Individual Differences in Phonological Development Ages One and Three Years Research Article
Research Article  |   December 01, 1987
Individual Differences in Phonological Development
 
Author Affiliations & Notes
  • Marilyn May Vihman
    Stanford University
  • Mel Greenlee
    Stanford University
Article Information
Research Articles
Research Article   |   December 01, 1987
Individual Differences in Phonological Development
Journal of Speech, Language, and Hearing Research, December 1987, Vol. 30, 503-521. doi:10.1044/jshr.3004.503
History: Received May 12, 1986 , Accepted April 6, 1987
 
Journal of Speech, Language, and Hearing Research, December 1987, Vol. 30, 503-521. doi:10.1044/jshr.3004.503
History: Received May 12, 1986; Accepted April 6, 1987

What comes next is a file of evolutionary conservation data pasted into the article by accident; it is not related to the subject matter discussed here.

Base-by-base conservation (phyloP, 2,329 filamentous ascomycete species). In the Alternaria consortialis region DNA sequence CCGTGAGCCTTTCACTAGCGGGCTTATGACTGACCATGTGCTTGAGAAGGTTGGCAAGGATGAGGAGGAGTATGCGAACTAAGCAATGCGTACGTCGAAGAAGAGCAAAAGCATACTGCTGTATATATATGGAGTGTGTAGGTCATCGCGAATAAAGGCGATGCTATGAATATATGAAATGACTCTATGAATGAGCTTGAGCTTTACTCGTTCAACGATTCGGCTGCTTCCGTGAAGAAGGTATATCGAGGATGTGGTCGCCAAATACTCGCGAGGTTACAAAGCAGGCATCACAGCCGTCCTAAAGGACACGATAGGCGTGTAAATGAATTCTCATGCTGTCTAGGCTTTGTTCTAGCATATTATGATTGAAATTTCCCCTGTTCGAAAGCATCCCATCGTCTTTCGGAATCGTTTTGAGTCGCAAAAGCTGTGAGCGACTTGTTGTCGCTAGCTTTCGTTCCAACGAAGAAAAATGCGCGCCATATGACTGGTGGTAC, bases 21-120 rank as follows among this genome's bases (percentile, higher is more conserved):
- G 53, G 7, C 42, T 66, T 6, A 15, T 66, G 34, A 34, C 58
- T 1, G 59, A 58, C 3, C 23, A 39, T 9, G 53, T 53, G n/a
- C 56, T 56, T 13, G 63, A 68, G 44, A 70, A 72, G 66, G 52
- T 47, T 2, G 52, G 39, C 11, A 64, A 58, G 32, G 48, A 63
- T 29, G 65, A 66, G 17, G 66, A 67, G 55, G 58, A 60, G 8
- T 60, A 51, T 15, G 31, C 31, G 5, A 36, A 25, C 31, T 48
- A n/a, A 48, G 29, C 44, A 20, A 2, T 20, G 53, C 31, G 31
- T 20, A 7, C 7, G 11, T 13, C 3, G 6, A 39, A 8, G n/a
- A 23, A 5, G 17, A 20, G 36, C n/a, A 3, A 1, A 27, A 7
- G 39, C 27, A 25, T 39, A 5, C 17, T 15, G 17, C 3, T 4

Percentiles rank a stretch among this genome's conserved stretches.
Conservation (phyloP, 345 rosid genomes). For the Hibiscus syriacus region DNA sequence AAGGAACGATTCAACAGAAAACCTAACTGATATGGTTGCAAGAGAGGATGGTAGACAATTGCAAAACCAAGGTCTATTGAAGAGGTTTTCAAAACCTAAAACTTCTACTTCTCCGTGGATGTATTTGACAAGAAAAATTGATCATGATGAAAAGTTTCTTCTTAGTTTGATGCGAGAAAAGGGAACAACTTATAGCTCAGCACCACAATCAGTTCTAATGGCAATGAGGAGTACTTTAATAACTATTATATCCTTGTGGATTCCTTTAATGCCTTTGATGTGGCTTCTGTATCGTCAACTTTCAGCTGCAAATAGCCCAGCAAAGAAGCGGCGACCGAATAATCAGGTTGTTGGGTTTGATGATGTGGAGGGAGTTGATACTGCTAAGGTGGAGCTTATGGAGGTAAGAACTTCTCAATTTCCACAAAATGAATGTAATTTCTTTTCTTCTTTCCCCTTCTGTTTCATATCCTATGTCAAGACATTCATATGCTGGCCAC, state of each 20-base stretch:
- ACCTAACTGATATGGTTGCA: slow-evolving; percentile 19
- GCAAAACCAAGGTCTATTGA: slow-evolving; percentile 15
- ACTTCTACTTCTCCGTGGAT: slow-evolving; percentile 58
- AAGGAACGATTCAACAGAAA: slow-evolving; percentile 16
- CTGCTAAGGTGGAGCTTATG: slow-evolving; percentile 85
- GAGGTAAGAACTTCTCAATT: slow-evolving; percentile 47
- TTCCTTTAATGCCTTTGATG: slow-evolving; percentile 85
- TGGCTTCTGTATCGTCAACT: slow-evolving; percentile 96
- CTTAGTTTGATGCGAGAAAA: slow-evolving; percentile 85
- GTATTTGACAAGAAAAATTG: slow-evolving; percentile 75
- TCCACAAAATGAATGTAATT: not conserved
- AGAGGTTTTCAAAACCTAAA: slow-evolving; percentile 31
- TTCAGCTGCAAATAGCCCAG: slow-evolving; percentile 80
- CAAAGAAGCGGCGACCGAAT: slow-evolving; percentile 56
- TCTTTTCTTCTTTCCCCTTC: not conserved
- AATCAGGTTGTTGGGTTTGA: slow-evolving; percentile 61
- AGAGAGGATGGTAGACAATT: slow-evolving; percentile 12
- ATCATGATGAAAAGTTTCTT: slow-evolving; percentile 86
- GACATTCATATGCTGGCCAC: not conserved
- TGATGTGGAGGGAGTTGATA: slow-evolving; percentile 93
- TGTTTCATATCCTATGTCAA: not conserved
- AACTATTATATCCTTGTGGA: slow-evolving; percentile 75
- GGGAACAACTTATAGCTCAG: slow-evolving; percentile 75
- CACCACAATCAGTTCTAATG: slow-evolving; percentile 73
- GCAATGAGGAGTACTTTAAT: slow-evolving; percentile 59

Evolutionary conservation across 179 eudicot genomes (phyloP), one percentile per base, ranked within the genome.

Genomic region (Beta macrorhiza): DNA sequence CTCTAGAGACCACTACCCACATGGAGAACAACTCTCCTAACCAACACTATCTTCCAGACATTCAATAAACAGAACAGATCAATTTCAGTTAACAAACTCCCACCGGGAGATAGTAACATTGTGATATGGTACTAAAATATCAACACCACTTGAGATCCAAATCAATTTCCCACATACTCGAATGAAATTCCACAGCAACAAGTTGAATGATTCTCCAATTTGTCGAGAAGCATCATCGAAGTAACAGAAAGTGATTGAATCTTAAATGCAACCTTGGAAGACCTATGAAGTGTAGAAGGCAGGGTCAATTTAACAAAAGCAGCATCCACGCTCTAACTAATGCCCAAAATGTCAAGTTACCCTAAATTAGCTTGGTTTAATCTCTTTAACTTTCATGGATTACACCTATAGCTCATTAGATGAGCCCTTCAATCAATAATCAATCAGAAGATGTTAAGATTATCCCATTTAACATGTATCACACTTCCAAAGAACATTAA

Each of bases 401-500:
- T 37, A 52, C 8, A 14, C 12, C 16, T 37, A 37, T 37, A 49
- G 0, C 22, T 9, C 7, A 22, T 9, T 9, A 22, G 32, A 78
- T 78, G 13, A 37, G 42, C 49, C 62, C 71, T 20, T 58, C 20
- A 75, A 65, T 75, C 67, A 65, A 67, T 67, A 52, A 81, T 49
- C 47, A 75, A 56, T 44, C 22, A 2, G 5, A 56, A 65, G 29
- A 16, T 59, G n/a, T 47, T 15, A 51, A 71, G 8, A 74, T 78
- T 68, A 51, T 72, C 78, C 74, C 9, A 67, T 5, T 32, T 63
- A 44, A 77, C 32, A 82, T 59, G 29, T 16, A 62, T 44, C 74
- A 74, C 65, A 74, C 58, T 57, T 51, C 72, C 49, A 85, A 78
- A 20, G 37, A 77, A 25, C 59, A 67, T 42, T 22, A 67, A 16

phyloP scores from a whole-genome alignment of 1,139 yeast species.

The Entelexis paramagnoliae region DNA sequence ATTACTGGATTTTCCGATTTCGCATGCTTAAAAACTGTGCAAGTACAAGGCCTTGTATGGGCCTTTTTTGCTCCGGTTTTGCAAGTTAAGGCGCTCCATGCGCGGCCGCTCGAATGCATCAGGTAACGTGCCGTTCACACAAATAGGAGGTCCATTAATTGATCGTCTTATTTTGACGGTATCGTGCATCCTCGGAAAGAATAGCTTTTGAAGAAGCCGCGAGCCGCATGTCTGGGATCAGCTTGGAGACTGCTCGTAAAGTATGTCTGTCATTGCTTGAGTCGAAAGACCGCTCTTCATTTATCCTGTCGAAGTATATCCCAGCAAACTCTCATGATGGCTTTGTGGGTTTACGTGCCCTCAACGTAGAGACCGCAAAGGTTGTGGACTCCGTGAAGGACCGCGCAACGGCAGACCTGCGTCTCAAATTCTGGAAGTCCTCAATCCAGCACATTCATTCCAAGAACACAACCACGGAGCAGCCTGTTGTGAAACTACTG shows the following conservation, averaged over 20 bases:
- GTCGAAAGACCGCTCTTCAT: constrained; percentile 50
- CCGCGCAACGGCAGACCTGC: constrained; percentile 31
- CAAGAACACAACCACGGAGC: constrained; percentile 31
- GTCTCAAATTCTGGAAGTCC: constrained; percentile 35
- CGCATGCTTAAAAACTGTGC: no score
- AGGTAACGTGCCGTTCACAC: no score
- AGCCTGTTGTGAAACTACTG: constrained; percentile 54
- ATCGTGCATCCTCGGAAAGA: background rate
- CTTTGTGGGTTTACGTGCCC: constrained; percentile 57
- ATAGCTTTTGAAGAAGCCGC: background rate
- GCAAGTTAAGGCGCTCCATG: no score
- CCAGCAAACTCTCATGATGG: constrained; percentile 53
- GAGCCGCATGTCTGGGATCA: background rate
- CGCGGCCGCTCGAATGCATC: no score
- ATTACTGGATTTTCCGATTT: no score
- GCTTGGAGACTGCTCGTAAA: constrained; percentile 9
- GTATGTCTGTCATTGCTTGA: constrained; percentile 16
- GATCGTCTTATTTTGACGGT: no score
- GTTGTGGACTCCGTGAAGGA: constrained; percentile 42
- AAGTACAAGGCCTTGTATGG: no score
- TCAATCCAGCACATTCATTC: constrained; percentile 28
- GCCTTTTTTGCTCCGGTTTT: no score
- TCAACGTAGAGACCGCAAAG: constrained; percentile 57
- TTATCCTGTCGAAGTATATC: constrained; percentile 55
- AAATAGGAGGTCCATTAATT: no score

This paper reports the results of a study of the persistence of individual differences in the phonological development of 10 normally developing children observed at age 1 year and again at age 3 years. Data were based on ½-hr audio and video recordings of weekly spontaneous mother-child interaction sessions in the home between 9 and 17 months and at 36 months. In addition, phonological and cognitive probes were administered at age 3. At age 1 the children were compared at four times selected on the basis of the number of different word types used in a session. Preferences for particular phonological categories (fricatives, liquids, final consonants) were found not to correspond to relative mastery of those categories at age 3. Based on both babble and words, high use of vocalizations containing true consonants was found to be predictive of greater phonological advance at age 3. Phonological errors of two kinds were distinguished for age 3: those resulting from difficulty with specific segments and those more typical of younger children, involving the rearrangement, assimilation, or deletion of segments or syllables (prosodic errors). The children differed in intelligibility and in specific segment substitutions and cluster reductions. They also differed in the proportion of prosodic errors made and in consistency in segmental errors. Lastly, aspects of cognitive or learning style as expressed in phonological organization were found to be recognizable at both age 1 and age 3.

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